Sunday, January 22, 2006
Red Sox Hub Trade Rumor Central
He is rated highly by scouts, G.M.s, and credible baseball publications as one of the top 5 prospects in baseball, and was clearly the top prospect in both the Braves and Red Sox organizations-both loaded systems. The Sox gave up Renteria and $11 million to get him, so their cross checking systems must have rated him highly; It is highly unlikely that he has gone from top prospect to suspect from a few winter ball at bats. If so, then the Sox badly overrated him before making the Braves deal and you have to question their entire scouting and development team. He is healthy and playing winter ball-Cleveland isn't trading for damaged goods-especially with all the injury rumors out there. Cleveland obviously considered Marte the best offer, and Cleveland knows how to pick young talent; Marte still has HUGE upside. No player is a sure thing, but Marte is a calculated risk worth taking over filling a hole with an average CF.
- The Sox filled a pressing need:
Winning organizations never let it come to this. You simply do all that you can to avoid putting yourself in a desperate, vulnerable position that allows trading partners to hold you hostage. It can happen with bad luck and injuries, but in this case it was due to a lack of planning and foresight going back to 2004 in regards to the future in centerfield. The longer you wait, the more leverage the player and the market gets. The always spin/p.r. conscious Sox panicked and payed a King's ransom in return for a commoner. Is Crisp going to change your lineup? (He struggled at the top of the CLE lineup and hit ninth most of 2005; He often swings at the first pitch). What does he do really well?? If you have no choice but to try and cover up your mistakes, you do so with cash rather than mortgage your future. See: SF Giants/Steve Finley.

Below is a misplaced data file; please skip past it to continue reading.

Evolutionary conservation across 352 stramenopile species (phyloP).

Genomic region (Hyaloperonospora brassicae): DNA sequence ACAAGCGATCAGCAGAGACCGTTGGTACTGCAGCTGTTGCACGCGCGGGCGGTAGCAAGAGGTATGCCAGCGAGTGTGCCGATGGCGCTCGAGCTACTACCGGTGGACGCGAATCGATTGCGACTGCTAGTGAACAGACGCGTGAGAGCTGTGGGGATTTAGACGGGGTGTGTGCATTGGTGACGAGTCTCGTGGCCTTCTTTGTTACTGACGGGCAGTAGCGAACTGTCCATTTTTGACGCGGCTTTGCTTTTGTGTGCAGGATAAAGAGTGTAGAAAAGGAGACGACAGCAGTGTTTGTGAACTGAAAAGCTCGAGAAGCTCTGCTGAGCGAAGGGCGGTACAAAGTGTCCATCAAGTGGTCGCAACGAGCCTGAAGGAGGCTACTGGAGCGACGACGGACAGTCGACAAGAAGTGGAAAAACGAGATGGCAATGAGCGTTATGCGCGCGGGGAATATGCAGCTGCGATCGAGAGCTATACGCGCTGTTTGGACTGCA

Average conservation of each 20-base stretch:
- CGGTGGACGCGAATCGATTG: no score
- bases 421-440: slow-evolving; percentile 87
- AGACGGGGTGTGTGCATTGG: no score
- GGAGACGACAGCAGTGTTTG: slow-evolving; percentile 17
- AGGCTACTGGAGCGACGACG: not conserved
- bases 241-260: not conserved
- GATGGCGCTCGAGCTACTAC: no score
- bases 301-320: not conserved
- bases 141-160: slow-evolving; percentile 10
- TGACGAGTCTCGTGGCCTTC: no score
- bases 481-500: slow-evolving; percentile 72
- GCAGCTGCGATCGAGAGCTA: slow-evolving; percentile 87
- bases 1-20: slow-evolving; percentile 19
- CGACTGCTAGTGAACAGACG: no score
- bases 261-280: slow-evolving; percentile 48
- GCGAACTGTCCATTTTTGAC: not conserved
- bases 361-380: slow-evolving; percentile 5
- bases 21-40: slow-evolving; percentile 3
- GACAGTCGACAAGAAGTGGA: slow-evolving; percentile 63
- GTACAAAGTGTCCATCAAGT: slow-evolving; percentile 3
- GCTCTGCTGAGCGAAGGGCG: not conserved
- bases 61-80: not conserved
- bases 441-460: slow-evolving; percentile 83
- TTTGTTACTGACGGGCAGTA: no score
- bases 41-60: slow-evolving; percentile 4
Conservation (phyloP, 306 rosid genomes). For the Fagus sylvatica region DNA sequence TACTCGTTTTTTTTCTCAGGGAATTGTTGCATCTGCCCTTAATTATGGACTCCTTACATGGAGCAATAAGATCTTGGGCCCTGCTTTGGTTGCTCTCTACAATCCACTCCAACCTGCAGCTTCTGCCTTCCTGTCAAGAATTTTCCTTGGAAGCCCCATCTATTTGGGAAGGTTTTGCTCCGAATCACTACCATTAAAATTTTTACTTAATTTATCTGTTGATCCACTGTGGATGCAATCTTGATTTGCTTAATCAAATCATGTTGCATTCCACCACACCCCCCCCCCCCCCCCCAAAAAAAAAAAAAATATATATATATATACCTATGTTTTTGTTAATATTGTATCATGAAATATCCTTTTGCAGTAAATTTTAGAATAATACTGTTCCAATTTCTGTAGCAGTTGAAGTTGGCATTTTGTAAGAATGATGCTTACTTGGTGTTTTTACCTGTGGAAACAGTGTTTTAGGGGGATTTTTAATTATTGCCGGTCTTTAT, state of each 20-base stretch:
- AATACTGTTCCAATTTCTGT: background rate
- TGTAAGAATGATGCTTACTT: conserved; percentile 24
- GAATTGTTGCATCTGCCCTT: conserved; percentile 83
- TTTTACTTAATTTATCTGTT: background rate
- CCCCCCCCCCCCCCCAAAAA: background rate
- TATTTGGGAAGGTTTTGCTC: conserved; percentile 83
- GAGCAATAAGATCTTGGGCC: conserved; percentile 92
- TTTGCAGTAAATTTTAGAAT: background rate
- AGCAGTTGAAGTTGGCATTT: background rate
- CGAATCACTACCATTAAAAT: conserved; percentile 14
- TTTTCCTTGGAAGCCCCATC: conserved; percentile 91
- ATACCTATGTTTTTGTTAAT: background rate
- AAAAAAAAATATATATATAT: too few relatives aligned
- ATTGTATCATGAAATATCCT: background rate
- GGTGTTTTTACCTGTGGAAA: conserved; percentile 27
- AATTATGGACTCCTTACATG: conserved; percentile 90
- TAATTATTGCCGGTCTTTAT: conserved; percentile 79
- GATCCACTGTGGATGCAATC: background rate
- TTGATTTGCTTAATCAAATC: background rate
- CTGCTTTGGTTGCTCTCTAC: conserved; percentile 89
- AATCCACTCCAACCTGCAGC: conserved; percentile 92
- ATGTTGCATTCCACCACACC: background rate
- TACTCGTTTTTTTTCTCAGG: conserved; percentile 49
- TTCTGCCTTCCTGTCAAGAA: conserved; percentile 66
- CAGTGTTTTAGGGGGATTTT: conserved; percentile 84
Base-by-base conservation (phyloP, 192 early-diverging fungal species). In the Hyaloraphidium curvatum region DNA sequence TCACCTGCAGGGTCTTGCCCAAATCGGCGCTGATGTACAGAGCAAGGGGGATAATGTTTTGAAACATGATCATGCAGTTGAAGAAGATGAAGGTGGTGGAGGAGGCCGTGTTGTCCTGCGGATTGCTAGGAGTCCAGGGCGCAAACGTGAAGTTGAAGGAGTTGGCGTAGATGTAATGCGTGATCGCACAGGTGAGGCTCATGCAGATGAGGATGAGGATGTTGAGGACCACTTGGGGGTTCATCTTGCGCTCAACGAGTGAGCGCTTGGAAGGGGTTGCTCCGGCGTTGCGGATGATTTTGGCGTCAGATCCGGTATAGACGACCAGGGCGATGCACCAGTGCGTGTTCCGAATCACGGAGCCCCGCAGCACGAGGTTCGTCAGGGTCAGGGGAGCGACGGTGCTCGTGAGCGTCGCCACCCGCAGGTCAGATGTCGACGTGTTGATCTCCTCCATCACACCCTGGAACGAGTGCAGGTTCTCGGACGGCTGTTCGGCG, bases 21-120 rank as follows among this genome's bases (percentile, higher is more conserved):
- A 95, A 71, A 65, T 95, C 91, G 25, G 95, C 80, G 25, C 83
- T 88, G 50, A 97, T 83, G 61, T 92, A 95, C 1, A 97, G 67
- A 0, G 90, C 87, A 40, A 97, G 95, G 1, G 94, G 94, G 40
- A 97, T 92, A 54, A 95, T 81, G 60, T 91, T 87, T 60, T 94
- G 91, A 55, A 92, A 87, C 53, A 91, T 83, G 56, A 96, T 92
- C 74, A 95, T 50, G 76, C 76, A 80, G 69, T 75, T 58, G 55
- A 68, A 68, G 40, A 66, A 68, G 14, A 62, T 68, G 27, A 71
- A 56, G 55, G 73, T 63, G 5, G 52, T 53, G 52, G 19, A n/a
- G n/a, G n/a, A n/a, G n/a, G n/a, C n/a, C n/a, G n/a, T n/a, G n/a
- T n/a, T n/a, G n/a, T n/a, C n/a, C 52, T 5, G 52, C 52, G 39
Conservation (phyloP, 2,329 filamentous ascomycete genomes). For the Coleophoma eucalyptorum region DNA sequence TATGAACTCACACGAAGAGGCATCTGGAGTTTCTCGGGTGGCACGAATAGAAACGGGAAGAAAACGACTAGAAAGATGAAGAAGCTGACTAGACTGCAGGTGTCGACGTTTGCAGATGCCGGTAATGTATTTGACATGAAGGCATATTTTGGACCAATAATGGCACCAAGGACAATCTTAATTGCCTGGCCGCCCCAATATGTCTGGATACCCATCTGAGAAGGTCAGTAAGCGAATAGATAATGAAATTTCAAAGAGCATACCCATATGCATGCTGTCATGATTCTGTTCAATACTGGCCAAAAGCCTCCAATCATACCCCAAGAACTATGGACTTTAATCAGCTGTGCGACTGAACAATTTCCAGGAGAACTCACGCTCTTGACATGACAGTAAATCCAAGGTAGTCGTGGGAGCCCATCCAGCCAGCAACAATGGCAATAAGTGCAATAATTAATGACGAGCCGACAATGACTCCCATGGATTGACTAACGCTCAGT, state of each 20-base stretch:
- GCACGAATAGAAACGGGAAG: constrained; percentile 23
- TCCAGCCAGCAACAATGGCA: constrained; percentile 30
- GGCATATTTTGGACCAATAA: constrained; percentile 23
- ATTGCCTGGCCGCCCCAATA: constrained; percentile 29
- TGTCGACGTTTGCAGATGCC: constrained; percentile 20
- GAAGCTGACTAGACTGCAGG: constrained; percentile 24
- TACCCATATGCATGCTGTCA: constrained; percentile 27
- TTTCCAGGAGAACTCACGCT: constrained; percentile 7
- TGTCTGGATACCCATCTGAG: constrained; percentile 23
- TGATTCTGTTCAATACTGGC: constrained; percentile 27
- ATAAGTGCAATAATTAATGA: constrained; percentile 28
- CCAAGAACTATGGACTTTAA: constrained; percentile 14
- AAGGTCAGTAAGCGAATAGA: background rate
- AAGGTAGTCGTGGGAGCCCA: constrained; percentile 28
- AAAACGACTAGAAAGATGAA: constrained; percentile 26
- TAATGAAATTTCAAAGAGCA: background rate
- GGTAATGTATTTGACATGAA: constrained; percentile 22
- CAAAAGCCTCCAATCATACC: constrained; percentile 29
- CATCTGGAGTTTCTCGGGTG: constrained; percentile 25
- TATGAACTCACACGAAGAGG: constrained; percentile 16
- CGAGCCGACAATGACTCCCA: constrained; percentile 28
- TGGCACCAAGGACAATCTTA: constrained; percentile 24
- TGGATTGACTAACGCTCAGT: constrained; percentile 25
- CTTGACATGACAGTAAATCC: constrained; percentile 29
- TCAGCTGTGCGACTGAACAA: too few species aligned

- The Bottom Line on this deal:
The Sox go from having a CF and 3B with major league minimum salaries and All-Star upside to an average major league CF making $3 million and a #3-4 starter making $3-4 million-both without All-Star upside. In the short term, as in 2006, the Sox are probably better than they would have been keeping Marte and grabbing Reed(although Reed is primed for a breakout in 2006). In the long run, the Sox blew a great chance to create budget and player stability for years to come-anchored by potential young stars at 3B and CF. You never don't trade huge upside for zero upside; It is simply not the way to build a dynasty.
Marte and talent for Sizemore-Yes! (Doesn't make sense for CLE unless you threw in a Lester +)
Marte for Reed-maybe: Both are young players with huge upside.
- RISK 101:
- If Marte flops in CLeveland and Crisp maintains his 2005 performance, then you took a big risk and received a small benefit-an average CF in 2006.
- If Marte develops in CLE and Crisp maintains his 2005 performance, then you took a big risk and lost a huge benefit-an All-Star slugging, gold glove 3B for the next decade.
Your risk/benefit ratio tells you that you should keep Marte unless offered a player that fills both a hole (SS/CF) and has at least a big upside. That simply didn't happen here. This trade is a mistake, and could be a colossal blunder if Marte meets expectations.